Russia announced plans to deploy nuclear warhead Sarmat this year.
On Thursday eve, Ukraine stated that its forces were repelling Russian assault all along the front lines. Meanwhile, Russian President Vladimir Putin was hyping up Russia’s nuclear arsenal, after a cold and bloody winter which brought no gains to Russia.
Putin on Thursday, 23rd February 2023, announced plans to deploy Sarmat, dubbed Satan 2 by its western allies, a super-heavy intercontinental ballistic missile (ICBM). Putin said the delayed Sarmat ICBM would be deployed this year. The 35-meter missile has a range of 18000 km and can carry 10 multiple targetable re-entry vehicles, each armed with a nuclear warhead. This move comes right after Vladimir Putin suspended Russia’s participation in the New START treaty with the US and rung warning bells all over the West.
Putin said that it would pay attention to making its nuclear triad stronger. A nuclear triad is a military strategy that involves three components of nuclear weaponry capable of launching nuclear weapons, typically consisting of land-based intercontinental ballistic missiles (ICBMs), strategic bombers, and submarine-launched ballistic missiles (SLBMs). The idea behind a nuclear triad is to provide multiple and diverse means of delivering nuclear weapons, which makes it difficult for an adversary to prevent a retaliatory strike. The United States and Russia are the two major powers that currently maintain nuclear triads.
Ukraine and its western allies have called this move a diversion from a failing Russian military campaign. It has been a year since Russia, a superpower in its own right, launched its biggest land war since World War 2. Russia did not expect that its act of aggression would stretch for so long.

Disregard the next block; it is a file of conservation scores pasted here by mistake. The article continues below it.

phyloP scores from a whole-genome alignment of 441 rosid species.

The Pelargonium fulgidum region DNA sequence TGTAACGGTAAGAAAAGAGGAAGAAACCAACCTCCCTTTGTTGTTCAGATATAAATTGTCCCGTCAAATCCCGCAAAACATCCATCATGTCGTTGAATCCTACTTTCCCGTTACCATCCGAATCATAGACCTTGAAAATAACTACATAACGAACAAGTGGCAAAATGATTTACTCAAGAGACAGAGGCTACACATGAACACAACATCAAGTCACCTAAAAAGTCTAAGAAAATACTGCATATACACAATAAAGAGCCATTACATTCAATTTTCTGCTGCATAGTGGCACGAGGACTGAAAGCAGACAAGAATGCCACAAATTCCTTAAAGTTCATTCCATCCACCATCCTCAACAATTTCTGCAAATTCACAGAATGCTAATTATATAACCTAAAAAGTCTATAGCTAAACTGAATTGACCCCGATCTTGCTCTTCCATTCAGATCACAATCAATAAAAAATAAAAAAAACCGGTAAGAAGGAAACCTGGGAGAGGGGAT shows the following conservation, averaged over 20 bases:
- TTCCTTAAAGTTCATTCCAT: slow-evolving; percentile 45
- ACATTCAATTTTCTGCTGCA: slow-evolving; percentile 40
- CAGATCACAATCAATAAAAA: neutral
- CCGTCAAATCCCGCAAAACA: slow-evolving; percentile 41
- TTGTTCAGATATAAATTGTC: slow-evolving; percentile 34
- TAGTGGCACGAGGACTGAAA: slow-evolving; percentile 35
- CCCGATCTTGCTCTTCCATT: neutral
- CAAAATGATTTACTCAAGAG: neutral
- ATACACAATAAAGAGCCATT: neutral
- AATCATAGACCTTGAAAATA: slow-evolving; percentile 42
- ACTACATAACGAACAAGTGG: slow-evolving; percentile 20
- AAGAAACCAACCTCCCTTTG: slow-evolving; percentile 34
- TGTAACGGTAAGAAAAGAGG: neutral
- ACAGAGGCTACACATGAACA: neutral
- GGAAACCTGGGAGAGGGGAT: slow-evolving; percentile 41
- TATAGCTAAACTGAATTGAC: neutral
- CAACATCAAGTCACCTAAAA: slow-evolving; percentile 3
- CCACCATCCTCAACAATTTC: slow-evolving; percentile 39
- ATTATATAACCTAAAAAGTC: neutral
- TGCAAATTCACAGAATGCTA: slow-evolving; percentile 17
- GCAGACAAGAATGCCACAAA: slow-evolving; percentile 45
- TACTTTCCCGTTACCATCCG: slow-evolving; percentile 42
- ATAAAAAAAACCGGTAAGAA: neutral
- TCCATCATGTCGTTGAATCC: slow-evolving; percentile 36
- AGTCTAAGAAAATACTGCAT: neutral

In the last few weeks of winter, Russia has increased its infantry assault over the frozen ground and has suffered massive casualties. Both sides have called it the bloodiest of wars and have termed it bloody winter.
ATTACK ON BAKHMUT
According to officials from Western nations, Russia had allegedly planned an offensive to capture more territory before the anniversary. This would have involved using hundreds of thousands of recently conscripted reservists to give Putin a victory to announce. However, despite Moscow’s efforts to encircle Bakhmut, they have not been able to break through Ukrainian lines to the north near Kremmina and to the south at Vuhledar. The Russians have suffered heavy losses while assaulting across open ground.
Over 23-24 February 2023, Ukrainian forces have successfully repelled 90 attacks from the Russian side in the northeast and east. Brigadier General Oleksiy Gromov, a military spokesperson for Ukraine, has noted that Moscow is attempting to exhaust Kyiv’s forces by using its advantage in troop numbers. Despite taking significant losses, the enemy continues to attempt to surround Bakhmut.
Junior Sergent Oleh Slavin, a tank operator, told Reuters that if Ukraine were to give up Bakhmut, everything else would get even more complicated. He added that under no circumstance would they give it up.
With no major battlefield victory on the eve of its one-year anniversary, Putin has turned to a “nuclear rhetoric”.
The geopolitics of the world, especially Europe is undergoing a tremendous shift. The Russian attack on Ukraine has thrown light on the security and defence of Europe. Eastern and Central European countries along with the Baltic states were the first to call for Western assistance to Ukraine.
Even Germany, Europe’s largest economy, has been forced to abandon its post-World War pacifism by arming Ukraine and building up its military.
Nuclear threat is building up because of Putin’s actions, like pulling out of the New START treaty and it is making the West uneasy.
In 2019, French president Emmanuel Macron said that NATO was in a state of “brain death”. The Russia-Ukraine war has thrown focus back on NATO, which is now returning to its original purpose. NATO was founded in 1949 during the cold war to counter the Soviet bloc in the east. Today, it’s rediscovering its calling.
The ongoing conflict between Russia and Ukraine remains tense and dangerous. Despite international efforts to negotiate a peaceful resolution, both sides continue to engage in military activities. As the situation remains volatile, all parties must continue to engage in diplomatic efforts to de-escalate the situation and prevent a wider conflict.